Being that this game came out seven years ago now, it's obviously not the most visually appealing thing on the block, but the price and the fact that you're getting an amazing game with all of the expansions makes it something you'll easily forget. Plus you can run it on that aging laptop so you can play in creative places.
If you don't own this game or one of the more modern Battlefield iterations, definitely pick it up. It 100% fun and 100% accessible to I give it 100%.
Shooter LooterEndyo | May 31, 2012 | Review of Borderlands
Games like these weren't very common, though since its popularity more have come along. At it's core it's simply a shooer with a fairly neglible story. But along with that you get some mediocre RPG elements and a loot fest you probably haven't seen since playing your last hack-and-slash RPG. Taken as a whole, it's quite the show of a fairly open world with a lot of action and entertaining multiplay.
First off, I'll talk about the visuals because you'll notice straight away it's not really much like modern games. It hearkens back to a time not too long ago when cell shading was in everything... even Zelda. The cel shading gives the game a sort of cartoony appearance which, I have to say, really offsets the ridiculous amount of violence going on. I think that it gives the game a styling that is both appealing and runs well even when you don't have the best PC. It even renders distant scenes well enough that you don't get sucked out of the fun of the game.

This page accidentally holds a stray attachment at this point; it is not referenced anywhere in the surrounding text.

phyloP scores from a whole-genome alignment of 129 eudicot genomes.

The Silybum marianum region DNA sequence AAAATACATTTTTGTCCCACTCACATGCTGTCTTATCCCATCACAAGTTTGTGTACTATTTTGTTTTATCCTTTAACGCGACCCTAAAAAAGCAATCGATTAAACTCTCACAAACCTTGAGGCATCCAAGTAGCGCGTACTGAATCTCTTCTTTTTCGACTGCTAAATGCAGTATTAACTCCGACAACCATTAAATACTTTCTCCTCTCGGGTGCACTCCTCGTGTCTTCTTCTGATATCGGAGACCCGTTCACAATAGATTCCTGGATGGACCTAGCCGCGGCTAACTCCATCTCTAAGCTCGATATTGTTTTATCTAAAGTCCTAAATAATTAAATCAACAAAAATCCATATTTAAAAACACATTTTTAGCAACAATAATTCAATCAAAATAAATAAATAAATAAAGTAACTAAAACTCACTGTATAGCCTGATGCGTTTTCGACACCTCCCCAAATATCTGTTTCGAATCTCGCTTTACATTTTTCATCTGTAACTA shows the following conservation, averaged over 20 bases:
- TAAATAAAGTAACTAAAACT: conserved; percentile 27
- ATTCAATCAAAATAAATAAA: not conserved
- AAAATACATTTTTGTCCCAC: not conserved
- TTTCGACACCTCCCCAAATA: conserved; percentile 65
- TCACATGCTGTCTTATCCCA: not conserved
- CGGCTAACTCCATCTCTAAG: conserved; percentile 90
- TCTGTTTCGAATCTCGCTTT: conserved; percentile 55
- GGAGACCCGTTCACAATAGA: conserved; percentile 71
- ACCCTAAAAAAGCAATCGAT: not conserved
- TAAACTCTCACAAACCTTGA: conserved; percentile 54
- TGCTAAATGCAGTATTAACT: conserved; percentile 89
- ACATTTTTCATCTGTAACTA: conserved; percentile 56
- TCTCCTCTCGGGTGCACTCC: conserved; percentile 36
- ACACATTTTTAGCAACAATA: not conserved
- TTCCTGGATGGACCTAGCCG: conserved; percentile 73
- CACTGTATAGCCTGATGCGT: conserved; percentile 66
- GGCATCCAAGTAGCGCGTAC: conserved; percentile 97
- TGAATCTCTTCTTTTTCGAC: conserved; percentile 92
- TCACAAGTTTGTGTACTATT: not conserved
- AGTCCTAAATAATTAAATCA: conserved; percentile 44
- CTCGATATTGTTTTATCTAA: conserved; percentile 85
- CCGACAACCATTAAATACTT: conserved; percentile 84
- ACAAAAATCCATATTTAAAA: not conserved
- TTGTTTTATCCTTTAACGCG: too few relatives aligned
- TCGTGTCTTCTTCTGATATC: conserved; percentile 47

The gameplay is kind of a mixed bag. You're pretty much just shooting no matter which class you pick. Each class has its own special skill that you build around as you level up, but no matter how you go about it - you'll still be shooting things for 90% of the game. The only thing that really pushes you forward and keeps you from being drained by the repetive elements of shooting and moving to the next area/boss fight is that there are seas of loot to be grabbed and used or sold.
While the game has a decent amount of fairly entertaining content, the repetitiveness of the combat and the simplicity of the leveling system and skill tree mean that, the only way you'll really enjoy this game is if you enjoy loot management and the things that go along with that. Being a product of a generation growing up with Diablo and many other loot-heavy RPGs, I personally found this to be a delightful mix of shooter action and picking up shinies.